In her best film performance to date, Pop/R&B superstar Beyoncé is very good as the Dreams’ lead singer. From her first appearance onscreen, it is obvious she knows just how powerful the film she is in will be, and even though the strength of her earlier scenes fades a little as the film progresses, there is no denying this chart sensation can be capable holding her own onscreen when the material is good. Anika Noni Rose, a veteran of the theatre, infuses her character (Lorell) with just the right balance of giddy ignorance and heartfelt devotion throughout the film and is a delight to watch. But the breakthrough performance comes from Jennifer Hudson in her debut film role. The fire, passion and searing emotion she pours into her character, especially when performing the film’s most potent song, ‘And I Am Telling You I’m Not Going’ is simply outstanding. (Note, the song “And I Am Telling You…” was made popular by the singer Jennifer Holiday from the Broadway production of Dreamgirls, for which she won the Tony award for Best Actress (Musical).
Jamie Foxx delivers a simmering performance as the likeable and by turns unlikable Curtis Taylor Jr., the trio’s demanding and controlling talent manager. Another superb performance is provided by Eddie Murphy as James ‘Thunder’ Early, a gruff, suave and wily singer with whom the girls get their break singing back up. Performing the songs himself, Murphy shines with glee and provides most of the films best, funny and tragic moments in the outrageous delivery of ‘Jimmy’s Rap.’ Rounding out the cast is Keith Robinson as Effie’s brother, Sharon Leal as Michelle (Effie’s replacement in The Dreams) and Danny Glover as Thunder’s once manager, Marty Madison.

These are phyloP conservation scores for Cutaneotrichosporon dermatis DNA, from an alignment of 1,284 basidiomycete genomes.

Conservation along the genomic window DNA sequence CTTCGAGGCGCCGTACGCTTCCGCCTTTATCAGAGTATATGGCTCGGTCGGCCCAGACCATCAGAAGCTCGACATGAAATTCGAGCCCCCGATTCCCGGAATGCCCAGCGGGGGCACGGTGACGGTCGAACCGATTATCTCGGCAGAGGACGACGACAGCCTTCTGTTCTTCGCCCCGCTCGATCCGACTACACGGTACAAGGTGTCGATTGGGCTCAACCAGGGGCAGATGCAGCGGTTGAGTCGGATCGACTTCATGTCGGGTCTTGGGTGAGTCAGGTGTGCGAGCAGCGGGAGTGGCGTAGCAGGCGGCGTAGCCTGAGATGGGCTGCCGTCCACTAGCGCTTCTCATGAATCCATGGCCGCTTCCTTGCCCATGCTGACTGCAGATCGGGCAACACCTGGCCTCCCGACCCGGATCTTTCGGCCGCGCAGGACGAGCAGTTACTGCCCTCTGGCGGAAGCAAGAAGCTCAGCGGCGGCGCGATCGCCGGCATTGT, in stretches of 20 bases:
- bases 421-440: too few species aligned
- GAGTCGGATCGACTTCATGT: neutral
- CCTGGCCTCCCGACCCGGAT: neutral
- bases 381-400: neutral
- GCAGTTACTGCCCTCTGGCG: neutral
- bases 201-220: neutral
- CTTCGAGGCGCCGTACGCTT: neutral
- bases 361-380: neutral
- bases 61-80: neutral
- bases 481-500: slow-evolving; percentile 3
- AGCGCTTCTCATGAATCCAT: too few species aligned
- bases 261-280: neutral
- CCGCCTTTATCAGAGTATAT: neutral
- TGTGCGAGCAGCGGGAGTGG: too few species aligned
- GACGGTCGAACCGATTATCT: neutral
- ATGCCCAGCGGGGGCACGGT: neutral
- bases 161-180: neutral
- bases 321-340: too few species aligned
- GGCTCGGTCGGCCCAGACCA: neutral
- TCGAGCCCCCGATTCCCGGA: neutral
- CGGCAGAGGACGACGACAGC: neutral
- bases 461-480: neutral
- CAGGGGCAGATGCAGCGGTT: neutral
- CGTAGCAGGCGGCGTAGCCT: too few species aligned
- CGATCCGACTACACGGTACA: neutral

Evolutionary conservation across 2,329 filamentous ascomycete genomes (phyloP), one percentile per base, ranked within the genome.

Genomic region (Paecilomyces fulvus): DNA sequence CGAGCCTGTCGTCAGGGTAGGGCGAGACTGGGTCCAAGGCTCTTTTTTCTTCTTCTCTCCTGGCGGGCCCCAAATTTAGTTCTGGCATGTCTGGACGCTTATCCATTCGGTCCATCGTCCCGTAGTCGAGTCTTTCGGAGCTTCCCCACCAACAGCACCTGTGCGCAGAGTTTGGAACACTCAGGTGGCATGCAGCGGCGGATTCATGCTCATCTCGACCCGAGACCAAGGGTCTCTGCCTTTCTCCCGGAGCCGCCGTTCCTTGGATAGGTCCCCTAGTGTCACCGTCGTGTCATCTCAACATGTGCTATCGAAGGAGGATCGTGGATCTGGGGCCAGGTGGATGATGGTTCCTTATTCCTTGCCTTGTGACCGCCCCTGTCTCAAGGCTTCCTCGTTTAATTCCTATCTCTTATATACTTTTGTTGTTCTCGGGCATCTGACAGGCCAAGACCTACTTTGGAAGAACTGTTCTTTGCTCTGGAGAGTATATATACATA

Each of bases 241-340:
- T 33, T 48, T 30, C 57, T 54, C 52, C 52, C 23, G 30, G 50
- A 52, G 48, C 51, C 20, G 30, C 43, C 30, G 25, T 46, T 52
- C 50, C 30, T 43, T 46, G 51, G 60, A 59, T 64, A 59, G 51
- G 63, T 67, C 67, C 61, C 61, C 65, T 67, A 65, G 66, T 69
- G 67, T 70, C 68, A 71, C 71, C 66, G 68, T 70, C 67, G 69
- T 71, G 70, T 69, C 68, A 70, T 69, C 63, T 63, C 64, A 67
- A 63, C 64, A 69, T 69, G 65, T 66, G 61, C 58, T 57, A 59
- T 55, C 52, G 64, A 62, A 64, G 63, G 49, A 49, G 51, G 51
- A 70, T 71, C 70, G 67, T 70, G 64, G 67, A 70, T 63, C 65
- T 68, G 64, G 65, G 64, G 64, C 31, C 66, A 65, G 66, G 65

Including songs from the original Broadway production and new songs written for the film, Dreamgirls is well crafted, with award worthy performances and inventive and sincere direction. While the story is straightforward, with no real surprises, it is littered with standout musical performances, including the rousing ‘Listen’ by Beyoncé. It also provides a historical perspective to the struggles and uphill battles that African American performers faced during those decades that went beyond the typical cutthroat nature of the entertainment industry.
3D Rating: NA
Dreamgirls looks spectacular on this Blu-ray. While the only previous edition I have of this is the HD-DVD release (which this release surpasses), I can say that the color saturation is beautiful throughout. Bursts of color, with washes of blue, aquamarine, and orange in just the first ten minutes alone, help create the world we inhabit for over two hours courtesy of cinematographer Tobias A. Schliessler.